Online shops head to Orchard as rent falls


Online shops head to Orchard as rent falls

Falling rents prompt online retailers to opt for physical presence in prime shopping area

Linette Heng (/author/linette-heng) 

Dec 20, 2016 06:00 am


With its minimalist design, neutral colour scheme and a tree as the centrepiece, the store looks just like any high-end boutique.

But the women’s wear store started on the Internet.

Launched last year to a cult following, Beyond The Vines moved into a 650 sq ft unit at Mandarin Gallery in June, while maintaining its online presence.

Softer rents over the past year have given home-grown online brands opportunities to be part of Singapore’s prime shopping district, say experts.

Latest gures from Savills Research & Consultancy show that average monthly rent in Orchard Road was $29.90 per sq ft in the third quarter, compared to $31.60 per sq ft last year.

A spokesman for Beyond The Vines told The New Paper: “Our customers’ needs is a key consideration and having a physical retail space has made it more accessible for customers to experience the brand and try on the styles before buying.”

Online retailer Ellysage, which started selling women’s apparel from blogging platform Livejournal in 2012, also took advantage of lower rents to open its agship store at swanky Ion Orchard in September.

Its founder, Ms Samantha Soh, considered the branding of the mall and foot trac before deciding on the location.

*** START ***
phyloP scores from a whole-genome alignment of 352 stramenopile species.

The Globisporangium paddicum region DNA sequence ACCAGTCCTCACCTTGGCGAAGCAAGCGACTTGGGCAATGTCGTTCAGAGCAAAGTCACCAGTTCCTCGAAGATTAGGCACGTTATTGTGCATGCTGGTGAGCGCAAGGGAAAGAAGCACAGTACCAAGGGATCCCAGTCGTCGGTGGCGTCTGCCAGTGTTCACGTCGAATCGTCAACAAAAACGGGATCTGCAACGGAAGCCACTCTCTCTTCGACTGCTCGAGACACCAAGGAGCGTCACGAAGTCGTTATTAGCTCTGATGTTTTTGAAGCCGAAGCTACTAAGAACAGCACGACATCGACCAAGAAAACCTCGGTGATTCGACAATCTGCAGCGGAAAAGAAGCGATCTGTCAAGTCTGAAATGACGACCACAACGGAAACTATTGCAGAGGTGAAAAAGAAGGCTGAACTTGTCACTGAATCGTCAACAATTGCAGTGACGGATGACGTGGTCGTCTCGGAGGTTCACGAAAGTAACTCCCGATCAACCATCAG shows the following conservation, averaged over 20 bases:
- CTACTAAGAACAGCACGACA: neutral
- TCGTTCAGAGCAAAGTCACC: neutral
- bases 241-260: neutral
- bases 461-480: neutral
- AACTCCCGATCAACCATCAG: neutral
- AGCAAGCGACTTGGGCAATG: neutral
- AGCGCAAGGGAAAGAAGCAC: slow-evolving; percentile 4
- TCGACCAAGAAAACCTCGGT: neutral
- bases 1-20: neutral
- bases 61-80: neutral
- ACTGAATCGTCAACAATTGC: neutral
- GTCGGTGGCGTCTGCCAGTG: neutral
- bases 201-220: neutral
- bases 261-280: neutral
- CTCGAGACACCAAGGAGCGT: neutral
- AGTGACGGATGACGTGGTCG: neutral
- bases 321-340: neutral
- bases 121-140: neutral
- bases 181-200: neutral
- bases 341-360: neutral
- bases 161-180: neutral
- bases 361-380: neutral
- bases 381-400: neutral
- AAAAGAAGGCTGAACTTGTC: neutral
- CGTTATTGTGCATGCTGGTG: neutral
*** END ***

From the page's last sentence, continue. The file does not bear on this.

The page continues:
“Even in weak conditions, some malls are still performing better than others, though ‘performing better’ is still poor when you look at a longer horizon,” she said.

She also lists the challenges – new overheads such as rent, stang and shipping of goods to the store every week. Nonetheless, Dr Lynda Wee, adjunct associate professor specialising in retail management at Nanyang Technological University, said there are advantages to setting up shop in town.

She said: “Downtown stores reach out to tourist shoppers and hence global exposure. They are also known for their fashion trends and appeal to fashion-forward shoppers.”

Ms Sarah Lim, a senior retail lecturer from Singapore Polytechnic (SP) noted that some people do not enjoy online shopping.

She said: “Not everyone is aware of online stores and having a physical store creates awareness and builds reputation and more business online.”

Ellysage’s Ms Soh thinks the experience of trying on clothes is important for a fashion brand.

“A store helps to convey to customers Ellysage’s focus on design, quality and t much better than an online site can,” she said. A physical store may not be a permanent strategy for online brands, said SP’s Ms Lim.

“They can set up physical pop-up stores to build awareness and loyalty. Online retail is their main avenue to drive sales in the long run,” she said.

One of Singapore’s pioneer blog shops, Love, Bonito, had three pop-up stores before opening its largest one at 313@Somerset (mailto:313@Somerset) in late October, also because of falling rents.

Its founder, Ms Rachel Lim, said: “As this is a relatively new area we’re venturing into, we need to constantly tweak the merchandise mix and refresh the store to make it exciting for customers.”